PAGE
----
Weller – ‘Weller’ album review

Weller Philadelphia band album Tiny Engines

Photo credit: Emily Dubin

Starting life as the solo project of Harrison Nantz, Weller’s debut album is recorded, produced and mixed by Jake Ewald of Modern Baseball and follows lengthy tours across the States. The songs are based around real-life experiences and the difficulties and joys Harrison went through as he relocated to Philadelphia – a place where he knew no one to begin with.

The short and sharp album opens with Evan Clark Moorehead’s Pinegrove-esque bass line of ‘Answer Anything’. This song is full of emo tendencies as Harrison talks about trying to find a better place for his mental health as he moves town (‘blank face in an unfamiliar space’) and then goes on to think about how he may have to look to the past to live a more positive life in future: ‘Snap my fingers, break my arms and bones, help me build my way back up the person I was when I was 21’. The tracks on the album are full of crystal-clear and angular hooks but combine these with pop sensibilities in the vein of Death Cab or Jimmy Eat World and throw in some frenetic drums. ‘Boroughs’ talks about learning lessons from when you were a teenager and how even the most simple things like ‘white sheets and a cleaner place to sleep’ can help you make a more positive impact.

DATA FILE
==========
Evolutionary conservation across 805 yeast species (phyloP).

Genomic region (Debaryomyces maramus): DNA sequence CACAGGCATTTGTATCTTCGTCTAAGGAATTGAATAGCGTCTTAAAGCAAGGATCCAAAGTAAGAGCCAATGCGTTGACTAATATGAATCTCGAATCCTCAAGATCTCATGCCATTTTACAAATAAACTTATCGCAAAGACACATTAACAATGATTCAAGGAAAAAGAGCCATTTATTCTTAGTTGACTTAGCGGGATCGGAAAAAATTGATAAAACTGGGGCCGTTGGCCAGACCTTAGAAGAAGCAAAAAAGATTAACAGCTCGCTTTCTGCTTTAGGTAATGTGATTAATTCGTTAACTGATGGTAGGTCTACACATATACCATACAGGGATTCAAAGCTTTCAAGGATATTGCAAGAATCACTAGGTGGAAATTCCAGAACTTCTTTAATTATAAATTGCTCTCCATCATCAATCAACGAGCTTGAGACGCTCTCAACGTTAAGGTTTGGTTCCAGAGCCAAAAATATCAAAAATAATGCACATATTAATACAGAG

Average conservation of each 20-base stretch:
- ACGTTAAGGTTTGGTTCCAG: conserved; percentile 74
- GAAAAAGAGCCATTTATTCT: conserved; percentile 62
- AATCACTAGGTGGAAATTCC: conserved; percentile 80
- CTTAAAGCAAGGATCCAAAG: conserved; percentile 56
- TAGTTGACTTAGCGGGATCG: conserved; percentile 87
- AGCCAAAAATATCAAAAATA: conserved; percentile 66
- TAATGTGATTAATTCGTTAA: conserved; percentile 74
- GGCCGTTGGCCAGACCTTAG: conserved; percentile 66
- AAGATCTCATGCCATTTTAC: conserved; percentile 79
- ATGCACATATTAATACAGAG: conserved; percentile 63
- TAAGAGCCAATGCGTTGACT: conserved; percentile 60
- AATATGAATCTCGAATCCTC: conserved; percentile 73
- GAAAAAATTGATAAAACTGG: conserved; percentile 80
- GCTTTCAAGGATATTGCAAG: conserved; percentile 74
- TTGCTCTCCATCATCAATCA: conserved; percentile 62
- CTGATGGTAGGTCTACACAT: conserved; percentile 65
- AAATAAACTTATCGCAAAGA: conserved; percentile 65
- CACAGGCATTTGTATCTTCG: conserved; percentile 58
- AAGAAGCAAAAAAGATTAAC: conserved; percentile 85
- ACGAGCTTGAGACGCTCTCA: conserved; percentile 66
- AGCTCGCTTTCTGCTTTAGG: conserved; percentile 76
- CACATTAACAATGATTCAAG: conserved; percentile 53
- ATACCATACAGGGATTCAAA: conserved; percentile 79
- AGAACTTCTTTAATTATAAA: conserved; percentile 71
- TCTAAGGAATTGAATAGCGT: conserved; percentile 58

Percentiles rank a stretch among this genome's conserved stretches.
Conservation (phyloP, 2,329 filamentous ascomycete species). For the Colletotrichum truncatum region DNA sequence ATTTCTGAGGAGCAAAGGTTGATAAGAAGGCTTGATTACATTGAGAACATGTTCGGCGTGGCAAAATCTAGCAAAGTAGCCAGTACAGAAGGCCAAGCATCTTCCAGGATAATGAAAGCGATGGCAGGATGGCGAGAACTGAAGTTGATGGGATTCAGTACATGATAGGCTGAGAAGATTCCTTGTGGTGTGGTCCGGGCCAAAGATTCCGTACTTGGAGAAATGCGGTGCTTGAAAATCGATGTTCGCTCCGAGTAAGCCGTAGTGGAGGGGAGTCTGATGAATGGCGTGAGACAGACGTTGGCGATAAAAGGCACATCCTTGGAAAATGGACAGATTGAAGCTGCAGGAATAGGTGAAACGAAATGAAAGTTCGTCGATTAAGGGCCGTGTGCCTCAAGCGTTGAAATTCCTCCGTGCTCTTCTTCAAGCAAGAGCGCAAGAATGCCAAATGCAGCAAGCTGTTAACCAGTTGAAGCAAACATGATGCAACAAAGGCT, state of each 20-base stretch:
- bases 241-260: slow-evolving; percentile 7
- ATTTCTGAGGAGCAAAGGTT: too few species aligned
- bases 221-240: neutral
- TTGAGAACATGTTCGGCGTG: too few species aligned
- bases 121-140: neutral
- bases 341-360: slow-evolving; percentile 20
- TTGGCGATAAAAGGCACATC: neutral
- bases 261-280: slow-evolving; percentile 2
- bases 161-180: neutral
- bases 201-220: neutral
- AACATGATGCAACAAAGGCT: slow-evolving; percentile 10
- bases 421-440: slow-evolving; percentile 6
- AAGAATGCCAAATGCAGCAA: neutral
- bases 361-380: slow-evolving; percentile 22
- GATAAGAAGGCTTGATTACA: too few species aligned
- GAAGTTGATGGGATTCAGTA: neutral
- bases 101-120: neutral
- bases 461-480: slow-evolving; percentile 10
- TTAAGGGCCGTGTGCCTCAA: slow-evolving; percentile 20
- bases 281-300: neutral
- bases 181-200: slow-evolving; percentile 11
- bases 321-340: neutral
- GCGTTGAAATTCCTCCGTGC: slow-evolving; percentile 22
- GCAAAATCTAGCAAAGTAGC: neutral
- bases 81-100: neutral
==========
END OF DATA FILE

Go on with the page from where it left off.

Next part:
‘Standard’ opens with the poignant words ‘Today’s been a disaster, preparing myself for a difficult morning after’ and throws in mentions of everything from Ford Escorts to fondly remembered nights in New York City before throwing in the devastating query: ‘How come it sounds nice when no one answers?’ There are elements of Tim Kasher’s solo work on ‘Buck’, which opens with positive thoughts about this new start (‘I have a good life in a new place, Queen-sized bed for one’) but then moves on to worries about the loneliness this move has generated (‘up at 6 just to look at my phone’). There are hugely anthemic guitars and a killer rhythmic hook on ‘Every Other Day’, while the closing’Point of Personal Privilege’ seems to take inspiration from The National as Harrison laments some of his choices and how he has a tendency of ‘avoiding questions I should have asked’.

Weller’s self-titled debut is a hugely accomplished record full of wit and honesty and packs so much into its all-too-short running time of just 23 minutes.

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